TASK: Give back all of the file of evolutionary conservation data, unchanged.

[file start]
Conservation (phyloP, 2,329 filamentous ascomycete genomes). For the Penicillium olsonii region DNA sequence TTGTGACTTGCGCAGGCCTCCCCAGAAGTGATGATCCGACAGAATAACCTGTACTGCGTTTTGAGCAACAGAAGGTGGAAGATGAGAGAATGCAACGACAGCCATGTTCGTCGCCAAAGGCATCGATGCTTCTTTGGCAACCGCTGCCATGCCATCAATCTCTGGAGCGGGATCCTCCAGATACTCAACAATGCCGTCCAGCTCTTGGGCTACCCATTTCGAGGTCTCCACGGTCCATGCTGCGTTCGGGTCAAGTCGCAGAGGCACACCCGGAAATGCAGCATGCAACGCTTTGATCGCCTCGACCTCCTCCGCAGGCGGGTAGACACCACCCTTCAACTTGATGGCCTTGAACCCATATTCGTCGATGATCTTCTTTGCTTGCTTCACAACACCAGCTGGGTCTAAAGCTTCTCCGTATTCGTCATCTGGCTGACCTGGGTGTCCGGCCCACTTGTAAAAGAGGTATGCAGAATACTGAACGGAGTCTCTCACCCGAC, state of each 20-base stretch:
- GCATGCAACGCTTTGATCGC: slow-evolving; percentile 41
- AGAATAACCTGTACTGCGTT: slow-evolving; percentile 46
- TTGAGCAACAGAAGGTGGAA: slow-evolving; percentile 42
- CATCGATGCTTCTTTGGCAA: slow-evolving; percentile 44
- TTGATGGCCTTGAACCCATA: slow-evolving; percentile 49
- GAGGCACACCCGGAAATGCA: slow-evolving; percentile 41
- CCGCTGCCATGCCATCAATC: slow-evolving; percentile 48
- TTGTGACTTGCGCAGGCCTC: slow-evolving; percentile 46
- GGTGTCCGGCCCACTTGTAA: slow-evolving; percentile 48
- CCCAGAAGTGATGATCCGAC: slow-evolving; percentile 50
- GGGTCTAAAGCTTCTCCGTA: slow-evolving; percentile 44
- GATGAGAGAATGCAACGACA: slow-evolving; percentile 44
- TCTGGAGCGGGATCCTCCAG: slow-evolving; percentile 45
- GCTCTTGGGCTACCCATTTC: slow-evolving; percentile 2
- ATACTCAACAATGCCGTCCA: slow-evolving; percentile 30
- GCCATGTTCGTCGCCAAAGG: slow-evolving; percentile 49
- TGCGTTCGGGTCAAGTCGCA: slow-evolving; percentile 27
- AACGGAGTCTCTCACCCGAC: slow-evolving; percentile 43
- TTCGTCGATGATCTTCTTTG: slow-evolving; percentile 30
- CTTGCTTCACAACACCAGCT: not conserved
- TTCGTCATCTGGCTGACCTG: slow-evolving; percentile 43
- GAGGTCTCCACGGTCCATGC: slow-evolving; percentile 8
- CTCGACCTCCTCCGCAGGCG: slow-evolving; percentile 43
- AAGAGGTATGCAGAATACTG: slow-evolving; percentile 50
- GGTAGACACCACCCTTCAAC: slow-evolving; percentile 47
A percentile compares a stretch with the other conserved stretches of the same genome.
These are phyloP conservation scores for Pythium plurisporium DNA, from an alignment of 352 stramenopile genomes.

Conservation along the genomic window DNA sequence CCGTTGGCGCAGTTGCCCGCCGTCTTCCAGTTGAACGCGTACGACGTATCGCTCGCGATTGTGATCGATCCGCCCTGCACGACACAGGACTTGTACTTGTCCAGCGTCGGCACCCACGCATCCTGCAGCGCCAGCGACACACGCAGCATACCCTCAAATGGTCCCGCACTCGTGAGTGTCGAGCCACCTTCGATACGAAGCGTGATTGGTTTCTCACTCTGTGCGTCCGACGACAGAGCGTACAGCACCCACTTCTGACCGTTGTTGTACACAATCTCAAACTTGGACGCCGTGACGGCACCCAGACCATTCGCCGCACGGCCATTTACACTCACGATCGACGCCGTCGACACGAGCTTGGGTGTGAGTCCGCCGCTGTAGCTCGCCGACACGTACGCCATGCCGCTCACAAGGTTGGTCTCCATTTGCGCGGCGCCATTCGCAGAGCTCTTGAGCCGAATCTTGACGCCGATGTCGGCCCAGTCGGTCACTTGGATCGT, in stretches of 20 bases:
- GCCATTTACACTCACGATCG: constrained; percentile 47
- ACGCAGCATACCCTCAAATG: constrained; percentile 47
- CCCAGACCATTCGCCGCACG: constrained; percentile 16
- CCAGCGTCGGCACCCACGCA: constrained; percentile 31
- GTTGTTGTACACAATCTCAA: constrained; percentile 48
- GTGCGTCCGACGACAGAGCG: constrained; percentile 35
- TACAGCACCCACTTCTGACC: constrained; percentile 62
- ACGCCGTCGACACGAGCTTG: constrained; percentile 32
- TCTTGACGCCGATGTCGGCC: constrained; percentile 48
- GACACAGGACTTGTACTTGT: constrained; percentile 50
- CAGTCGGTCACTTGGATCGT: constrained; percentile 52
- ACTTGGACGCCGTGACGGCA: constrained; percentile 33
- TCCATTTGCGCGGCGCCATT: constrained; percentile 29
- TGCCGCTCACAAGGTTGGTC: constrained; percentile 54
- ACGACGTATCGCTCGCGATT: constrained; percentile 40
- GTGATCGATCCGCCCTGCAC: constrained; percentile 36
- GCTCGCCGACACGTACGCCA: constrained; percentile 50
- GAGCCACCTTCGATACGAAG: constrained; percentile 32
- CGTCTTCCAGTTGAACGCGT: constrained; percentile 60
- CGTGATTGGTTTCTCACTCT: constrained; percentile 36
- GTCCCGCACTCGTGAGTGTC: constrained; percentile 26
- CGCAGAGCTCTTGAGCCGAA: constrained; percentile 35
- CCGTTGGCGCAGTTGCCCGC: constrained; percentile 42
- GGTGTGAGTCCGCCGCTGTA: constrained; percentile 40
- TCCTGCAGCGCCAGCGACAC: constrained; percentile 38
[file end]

Conservation (phyloP, 2,329 filamentous ascomycete genomes). For the Penicillium olsonii region DNA sequence TTGTGACTTGCGCAGGCCTCCCCAGAAGTGATGATCCGACAGAATAACCTGTACTGCGTTTTGAGCAACAGAAGGTGGAAGATGAGAGAATGCAACGACAGCCATGTTCGTCGCCAAAGGCATCGATGCTTCTTTGGCAACCGCTGCCATGCCATCAATCTCTGGAGCGGGATCCTCCAGATACTCAACAATGCCGTCCAGCTCTTGGGCTACCCATTTCGAGGTCTCCACGGTCCATGCTGCGTTCGGGTCAAGTCGCAGAGGCACACCCGGAAATGCAGCATGCAACGCTTTGATCGCCTCGACCTCCTCCGCAGGCGGGTAGACACCACCCTTCAACTTGATGGCCTTGAACCCATATTCGTCGATGATCTTCTTTGCTTGCTTCACAACACCAGCTGGGTCTAAAGCTTCTCCGTATTCGTCATCTGGCTGACCTGGGTGTCCGGCCCACTTGTAAAAGAGGTATGCAGAATACTGAACGGAGTCTCTCACCCGAC, state of each 20-base stretch:
- GCATGCAACGCTTTGATCGC: slow-evolving; percentile 41
- AGAATAACCTGTACTGCGTT: slow-evolving; percentile 46
- TTGAGCAACAGAAGGTGGAA: slow-evolving; percentile 42
- CATCGATGCTTCTTTGGCAA: slow-evolving; percentile 44
- TTGATGGCCTTGAACCCATA: slow-evolving; percentile 49
- GAGGCACACCCGGAAATGCA: slow-evolving; percentile 41
- CCGCTGCCATGCCATCAATC: slow-evolving; percentile 48
- TTGTGACTTGCGCAGGCCTC: slow-evolving; percentile 46
- GGTGTCCGGCCCACTTGTAA: slow-evolving; percentile 48
- CCCAGAAGTGATGATCCGAC: slow-evolving; percentile 50
- GGGTCTAAAGCTTCTCCGTA: slow-evolving; percentile 44
- GATGAGAGAATGCAACGACA: slow-evolving; percentile 44
- TCTGGAGCGGGATCCTCCAG: slow-evolving; percentile 45
- GCTCTTGGGCTACCCATTTC: slow-evolving; percentile 2
- ATACTCAACAATGCCGTCCA: slow-evolving; percentile 30
- GCCATGTTCGTCGCCAAAGG: slow-evolving; percentile 49
- TGCGTTCGGGTCAAGTCGCA: slow-evolving; percentile 27
- AACGGAGTCTCTCACCCGAC: slow-evolving; percentile 43
- TTCGTCGATGATCTTCTTTG: slow-evolving; percentile 30
- CTTGCTTCACAACACCAGCT: not conserved
- TTCGTCATCTGGCTGACCTG: slow-evolving; percentile 43
- GAGGTCTCCACGGTCCATGC: slow-evolving; percentile 8
- CTCGACCTCCTCCGCAGGCG: slow-evolving; percentile 43
- AAGAGGTATGCAGAATACTG: slow-evolving; percentile 50
- GGTAGACACCACCCTTCAAC: slow-evolving; percentile 47
A percentile compares a stretch with the other conserved stretches of the same genome.
These are phyloP conservation scores for Pythium plurisporium DNA, from an alignment of 352 stramenopile genomes.

Conservation along the genomic window DNA sequence CCGTTGGCGCAGTTGCCCGCCGTCTTCCAGTTGAACGCGTACGACGTATCGCTCGCGATTGTGATCGATCCGCCCTGCACGACACAGGACTTGTACTTGTCCAGCGTCGGCACCCACGCATCCTGCAGCGCCAGCGACACACGCAGCATACCCTCAAATGGTCCCGCACTCGTGAGTGTCGAGCCACCTTCGATACGAAGCGTGATTGGTTTCTCACTCTGTGCGTCCGACGACAGAGCGTACAGCACCCACTTCTGACCGTTGTTGTACACAATCTCAAACTTGGACGCCGTGACGGCACCCAGACCATTCGCCGCACGGCCATTTACACTCACGATCGACGCCGTCGACACGAGCTTGGGTGTGAGTCCGCCGCTGTAGCTCGCCGACACGTACGCCATGCCGCTCACAAGGTTGGTCTCCATTTGCGCGGCGCCATTCGCAGAGCTCTTGAGCCGAATCTTGACGCCGATGTCGGCCCAGTCGGTCACTTGGATCGT, in stretches of 20 bases:
- GCCATTTACACTCACGATCG: constrained; percentile 47
- ACGCAGCATACCCTCAAATG: constrained; percentile 47
- CCCAGACCATTCGCCGCACG: constrained; percentile 16
- CCAGCGTCGGCACCCACGCA: constrained; percentile 31
- GTTGTTGTACACAATCTCAA: constrained; percentile 48
- GTGCGTCCGACGACAGAGCG: constrained; percentile 35
- TACAGCACCCACTTCTGACC: constrained; percentile 62
- ACGCCGTCGACACGAGCTTG: constrained; percentile 32
- TCTTGACGCCGATGTCGGCC: constrained; percentile 48
- GACACAGGACTTGTACTTGT: constrained; percentile 50
- CAGTCGGTCACTTGGATCGT: constrained; percentile 52
- ACTTGGACGCCGTGACGGCA: constrained; percentile 33
- TCCATTTGCGCGGCGCCATT: constrained; percentile 29
- TGCCGCTCACAAGGTTGGTC: constrained; percentile 54
- ACGACGTATCGCTCGCGATT: constrained; percentile 40
- GTGATCGATCCGCCCTGCAC: constrained; percentile 36
- GCTCGCCGACACGTACGCCA: constrained; percentile 50
- GAGCCACCTTCGATACGAAG: constrained; percentile 32
- CGTCTTCCAGTTGAACGCGT: constrained; percentile 60
- CGTGATTGGTTTCTCACTCT: constrained; percentile 36
- GTCCCGCACTCGTGAGTGTC: constrained; percentile 26
- CGCAGAGCTCTTGAGCCGAA: constrained; percentile 35
- CCGTTGGCGCAGTTGCCCGC: constrained; percentile 42
- GGTGTGAGTCCGCCGCTGTA: constrained; percentile 40
- TCCTGCAGCGCCAGCGACAC: constrained; percentile 38